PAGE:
Successful Opening Day For New Belmont High School Wing

Photo: A flood of students heading into the new school.

Around 7 a.m., on Thursday, Sept. 9, the first line of shower passed and behind it the skies brightened to allow the first day of school in Belmont to be one without raincoats or umbrellas.

Over at Concord Avenue, students – being driven, driving, walking and biking – began swarming to enter the new high school wing of the Belmont Middle and High School.

Despite the rain and the new street configuration that includes signal lights at Goden, the first morning was surprisingly calm. Traffic flowed somewhat seamlessly, students patiently waited at the cross walks and only a few parents attempted dropping off kids on campus – they were given a first day ‘pass’ with a reminder. The only issue on this opening day: not enough bike racks as a flood of students took the advice of the administration to wheel it to the high school.

“It’s a miracle,” said Jay Marcotte, Belmont Department of Public Works director, who came to observe how the new traffic/crosswalk lights were effecting traffic.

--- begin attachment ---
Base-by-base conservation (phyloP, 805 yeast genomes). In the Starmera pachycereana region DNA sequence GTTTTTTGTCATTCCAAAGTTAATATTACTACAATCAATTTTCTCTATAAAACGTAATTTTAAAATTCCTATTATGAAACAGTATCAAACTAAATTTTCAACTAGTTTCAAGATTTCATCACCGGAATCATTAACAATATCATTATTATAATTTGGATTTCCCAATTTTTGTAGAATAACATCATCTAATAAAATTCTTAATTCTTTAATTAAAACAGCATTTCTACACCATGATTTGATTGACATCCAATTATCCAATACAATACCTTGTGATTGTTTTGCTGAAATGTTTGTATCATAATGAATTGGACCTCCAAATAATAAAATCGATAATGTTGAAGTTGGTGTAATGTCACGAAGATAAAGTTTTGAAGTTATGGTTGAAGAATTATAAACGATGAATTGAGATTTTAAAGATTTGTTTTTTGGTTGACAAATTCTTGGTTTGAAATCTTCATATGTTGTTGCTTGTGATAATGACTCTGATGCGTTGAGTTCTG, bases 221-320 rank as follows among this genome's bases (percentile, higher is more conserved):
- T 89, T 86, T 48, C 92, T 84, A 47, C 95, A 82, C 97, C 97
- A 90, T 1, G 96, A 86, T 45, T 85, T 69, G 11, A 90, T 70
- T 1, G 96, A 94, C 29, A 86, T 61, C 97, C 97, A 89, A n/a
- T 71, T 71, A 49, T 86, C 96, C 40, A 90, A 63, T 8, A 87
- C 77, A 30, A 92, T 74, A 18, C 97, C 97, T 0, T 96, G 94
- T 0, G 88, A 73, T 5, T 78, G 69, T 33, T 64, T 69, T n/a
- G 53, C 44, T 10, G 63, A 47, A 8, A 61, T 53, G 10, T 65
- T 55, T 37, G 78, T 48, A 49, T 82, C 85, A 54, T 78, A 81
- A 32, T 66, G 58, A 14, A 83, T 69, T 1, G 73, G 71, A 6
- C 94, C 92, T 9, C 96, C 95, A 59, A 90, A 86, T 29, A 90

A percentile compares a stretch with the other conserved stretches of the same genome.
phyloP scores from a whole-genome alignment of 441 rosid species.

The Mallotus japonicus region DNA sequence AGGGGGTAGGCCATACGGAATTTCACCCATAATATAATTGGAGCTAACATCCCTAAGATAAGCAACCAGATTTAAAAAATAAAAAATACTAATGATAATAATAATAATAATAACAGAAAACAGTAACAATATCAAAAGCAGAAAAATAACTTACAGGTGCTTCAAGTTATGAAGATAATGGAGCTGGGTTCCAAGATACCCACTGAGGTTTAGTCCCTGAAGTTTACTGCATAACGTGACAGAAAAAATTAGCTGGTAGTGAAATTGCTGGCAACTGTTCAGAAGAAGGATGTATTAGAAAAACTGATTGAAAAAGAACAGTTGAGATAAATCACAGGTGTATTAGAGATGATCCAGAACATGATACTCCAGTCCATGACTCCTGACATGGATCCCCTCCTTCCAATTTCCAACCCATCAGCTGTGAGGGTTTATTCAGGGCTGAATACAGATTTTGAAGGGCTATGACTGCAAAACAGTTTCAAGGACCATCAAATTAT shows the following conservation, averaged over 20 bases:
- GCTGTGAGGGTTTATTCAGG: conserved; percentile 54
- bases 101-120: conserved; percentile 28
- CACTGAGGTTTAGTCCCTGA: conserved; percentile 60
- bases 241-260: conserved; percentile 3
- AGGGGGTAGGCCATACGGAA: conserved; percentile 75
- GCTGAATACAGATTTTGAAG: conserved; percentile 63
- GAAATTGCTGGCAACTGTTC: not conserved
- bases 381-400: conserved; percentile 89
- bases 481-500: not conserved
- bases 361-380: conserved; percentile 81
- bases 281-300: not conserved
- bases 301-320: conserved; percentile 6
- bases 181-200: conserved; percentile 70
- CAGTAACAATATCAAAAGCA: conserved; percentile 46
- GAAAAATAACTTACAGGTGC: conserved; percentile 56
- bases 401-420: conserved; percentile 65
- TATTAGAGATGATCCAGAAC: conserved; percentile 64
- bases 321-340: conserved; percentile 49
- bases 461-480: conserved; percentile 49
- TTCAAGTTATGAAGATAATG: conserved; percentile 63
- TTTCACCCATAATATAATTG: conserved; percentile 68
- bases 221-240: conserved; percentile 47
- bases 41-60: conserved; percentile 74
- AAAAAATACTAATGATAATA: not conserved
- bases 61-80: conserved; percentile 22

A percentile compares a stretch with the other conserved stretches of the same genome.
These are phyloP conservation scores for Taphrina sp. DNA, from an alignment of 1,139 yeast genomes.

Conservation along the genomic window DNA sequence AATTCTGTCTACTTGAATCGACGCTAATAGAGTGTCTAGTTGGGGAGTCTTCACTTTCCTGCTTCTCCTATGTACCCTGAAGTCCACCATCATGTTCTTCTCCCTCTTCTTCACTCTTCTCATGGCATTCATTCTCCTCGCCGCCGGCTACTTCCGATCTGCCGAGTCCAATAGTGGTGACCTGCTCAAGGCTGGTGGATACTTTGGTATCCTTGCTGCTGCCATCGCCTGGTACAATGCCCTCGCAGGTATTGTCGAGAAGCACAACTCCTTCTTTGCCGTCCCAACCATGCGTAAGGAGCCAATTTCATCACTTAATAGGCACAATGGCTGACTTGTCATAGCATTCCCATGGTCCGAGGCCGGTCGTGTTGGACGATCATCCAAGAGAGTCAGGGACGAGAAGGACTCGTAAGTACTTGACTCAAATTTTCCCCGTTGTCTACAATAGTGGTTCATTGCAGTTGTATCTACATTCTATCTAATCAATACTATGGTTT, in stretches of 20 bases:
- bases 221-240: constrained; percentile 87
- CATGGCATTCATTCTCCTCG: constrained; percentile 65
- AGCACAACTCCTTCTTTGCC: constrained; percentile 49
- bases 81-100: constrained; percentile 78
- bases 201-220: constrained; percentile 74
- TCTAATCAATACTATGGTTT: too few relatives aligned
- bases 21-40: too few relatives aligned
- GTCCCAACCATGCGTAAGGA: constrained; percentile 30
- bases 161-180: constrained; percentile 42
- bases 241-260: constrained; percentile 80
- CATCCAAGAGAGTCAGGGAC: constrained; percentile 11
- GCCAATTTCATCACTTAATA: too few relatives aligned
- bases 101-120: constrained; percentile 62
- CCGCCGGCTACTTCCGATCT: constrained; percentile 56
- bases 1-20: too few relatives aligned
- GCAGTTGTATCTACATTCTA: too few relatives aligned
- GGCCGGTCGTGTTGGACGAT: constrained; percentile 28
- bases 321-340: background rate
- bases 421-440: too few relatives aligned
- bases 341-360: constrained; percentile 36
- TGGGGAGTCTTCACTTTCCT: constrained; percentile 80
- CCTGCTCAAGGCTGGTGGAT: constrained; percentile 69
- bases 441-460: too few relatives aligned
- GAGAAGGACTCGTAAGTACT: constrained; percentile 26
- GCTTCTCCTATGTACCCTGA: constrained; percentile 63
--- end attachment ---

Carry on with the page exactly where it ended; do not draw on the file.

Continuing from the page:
Maybe not a miracle as it was the result of countless public meetings (including 126 of the building committee) community notifications over the past weeks and a slew of public safety officers on the day directing vehicles and manning the crosswalks.

“Everyone is playing nice today,” said Marcotte, with his hope that it will continue deep into the school year.

For Belmont Superintendent John Phelan, this opening day with 300 educators and staff and 1,400 students arriving for a half day of school – Friday will be the first full day on the 180-day school calendar – was certainly one filled with some apprehension. Taking in the day from in front of the school with Owner’s Project Manager Tom Gatzunis of CHA Consulting, Phelan said his initial reaction to the morning was “a great deal of pride” for all who had a hand in bringing the 9-12 portion of the school on time and on budget.

Phelan has experience opening new buildings when as a principal in the Milton Public Schools the district brought on line five new schools within a decade in 2008.

“It’s alway exciting to see all our students and teachers come into a building that the voters overwhelmingly supported,” he said while taking photos of the day.

He noted that while it was conspicuous day, the project is just half complete with the Middle School expected to open in two years.

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